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Mountain High



In heavy eating times such as these, we offer a primer on healthy digestion. While health “experts” such as nutritionists and physicians might advise the La-Z-Boy equivalent of three-months’ bed rest following a meal, you can trust your Comrade Calendar to take a different tack. Get out there. Burn up them calories, even if the painful stitches leave you doubled up in the middle of Higgins Avenue. Take Rocky’s lead, run up the steps of the courthouse, even if there are only about 10 or so. Maybe do sets of five.

The evening constitutional, a sort of benign saunter around the neighborhood following ingestion, is a fading tradition whose rebirth is long overdue. One of the best constitutionals I’ve taken happened a few Thanksgivings ago, in between the bird and the dessert. We walked up to the Lowell School playground to visit the turtle pond, which has since been replaced by a splash deck with water-dumping buckets and a drooling dragon. On seeing the four concrete turtles stoically facing the grate at the center of their concave terrarium, inspiration struck: Hungry Hungry Hippos.

We rushed home—indigestion be damned—to gather bikes and more players. In imitation of the clattering Milton Bradley classic, cyclists rode in tight circles, both counter- and clockwise, around the grate while players perched on the turtles-cum-hippos, awaiting an opening. When the time seemed right, someone would burst forth into the fray, dodging knobby tires and the occasional elbow in their quest for the safety of the center. The return trip was just as perilous.

So if you engage in no other outdoor activity this week, take a walk with your feastmates, dream up a game to play and help your food find its rightful path.

On the other hand, the calendar says we’re getting into the ski season, so you’d think there would be little reason to remain in the confines of your neighborhood. After their burst from the starting gate, that cold November rain has shaved a bit off of Lookout Pass’ lead—they plan to remain closed until Thanksgiving Day, Thu., Nov. 23, just like the majority of Montana’s skiing destinations. Lookout Pass reports no new snow as of Mon., Nov. 20, with a 19-inch base and 34 inches at the summit.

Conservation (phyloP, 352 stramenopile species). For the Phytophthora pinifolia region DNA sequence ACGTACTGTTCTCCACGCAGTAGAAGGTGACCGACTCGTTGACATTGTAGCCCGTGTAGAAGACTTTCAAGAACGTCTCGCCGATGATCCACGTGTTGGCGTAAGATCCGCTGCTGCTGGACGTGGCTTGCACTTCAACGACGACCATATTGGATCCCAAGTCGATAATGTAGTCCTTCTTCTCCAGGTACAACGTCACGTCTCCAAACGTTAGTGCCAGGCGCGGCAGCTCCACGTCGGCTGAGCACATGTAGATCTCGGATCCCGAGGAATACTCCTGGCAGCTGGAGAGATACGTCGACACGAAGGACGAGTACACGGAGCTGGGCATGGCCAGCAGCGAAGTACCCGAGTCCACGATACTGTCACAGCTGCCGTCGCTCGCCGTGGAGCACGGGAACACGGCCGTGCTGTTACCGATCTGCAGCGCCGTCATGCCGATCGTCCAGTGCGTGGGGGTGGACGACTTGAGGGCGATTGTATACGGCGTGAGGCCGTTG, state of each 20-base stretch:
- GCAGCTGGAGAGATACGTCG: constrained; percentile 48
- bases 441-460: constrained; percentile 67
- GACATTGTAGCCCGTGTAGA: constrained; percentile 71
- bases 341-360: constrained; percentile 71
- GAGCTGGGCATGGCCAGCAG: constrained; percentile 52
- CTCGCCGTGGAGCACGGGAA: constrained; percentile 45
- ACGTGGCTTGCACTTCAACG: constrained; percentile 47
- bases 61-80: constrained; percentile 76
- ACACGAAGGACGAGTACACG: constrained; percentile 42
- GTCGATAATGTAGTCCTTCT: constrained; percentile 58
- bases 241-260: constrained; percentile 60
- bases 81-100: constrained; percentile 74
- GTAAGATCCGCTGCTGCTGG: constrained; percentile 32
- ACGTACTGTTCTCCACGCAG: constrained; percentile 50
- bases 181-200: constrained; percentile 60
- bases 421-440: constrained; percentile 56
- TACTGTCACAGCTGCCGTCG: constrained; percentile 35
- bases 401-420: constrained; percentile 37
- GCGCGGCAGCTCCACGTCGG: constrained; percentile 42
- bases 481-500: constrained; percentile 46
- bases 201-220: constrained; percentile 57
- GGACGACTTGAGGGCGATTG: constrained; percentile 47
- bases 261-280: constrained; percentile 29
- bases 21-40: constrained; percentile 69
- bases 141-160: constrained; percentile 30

Big Mountain plans to open Nov. 23, though they admit that in reality it’s all up to Mother Nature. In an effort to sway the great Earth mother, the free 34th Annual “Pray For Snow” Party takes place in the Bierstube in Big Mountain Village on Sat., Nov. 25. A massive bonfire and ritual sacrifices to the Norse snow god Ullr begin the evening at 7 PM, with music and merrymaking continuing into the wee hours. Traditionally, Ullr has rewarded devotees with snow dumps within 48 hours of the ceremonies, so get up there and do your part, Viking or not.

As of Tue., Nov. 12, Snowbowl reports a mere 12 inches at the summit, though it’s getting pretty chilly up there. The plan is to open the day after Thanksgiving, Ullr permitting, so keep your finger on that pulse for the ultra-local option.

Discovery Ski Area near Georgetown Lake is showing light snow accumulation, with just six inches of powder at the summit. While the resort hopes to begin lifting guests by Thanksgiving Day, the Discovery website paints a more realistic picture with the admission, “we’d like to open sometime soon.” Stay tuned.

While you’re waiting for enough snow to fall to dull the sound of rocks scraping your freshly waxed boards, you might take a moment to read this week’s feature article on the future of skiing in Montana. While it’s probably not scientifically sound to infer much from our present lack of snow, the scarcity’s timing is a fitting backdrop to the story.

And here’s a sincere hats-off to the a local group working to make my job here a little easier by continuing to sponsor events through the rough holiday week. The Rocky Mountaineers begin their annual Classic Series of trips this week. I’m not sure whether there’s a prize for completion of all 14, but since they’re spread out over the course of a year, you have plenty of time to lobby for some sort of medal or ribbon. This week, the snow conditions will be the ultimate “decider,” but a ski trip at Lolo Pass is scheduled to take place on Sun., Nov. 26, so give Julie Kahl a call at 543-6508 if you’re interested.

With these brief tidbits of outdoor activity from which to choose, I leave you to forge your own recreational plan for the week. Take to the hills, initiate your own polar bear plunge, make good on your New Year’s resolution to become a skateboarder. Or organize a live action version of a board game at your nearest cement turtle pond, one of which remains intact across the street from Sacajawea Park. Here’s an idea: how about that old brain-buster Simon?

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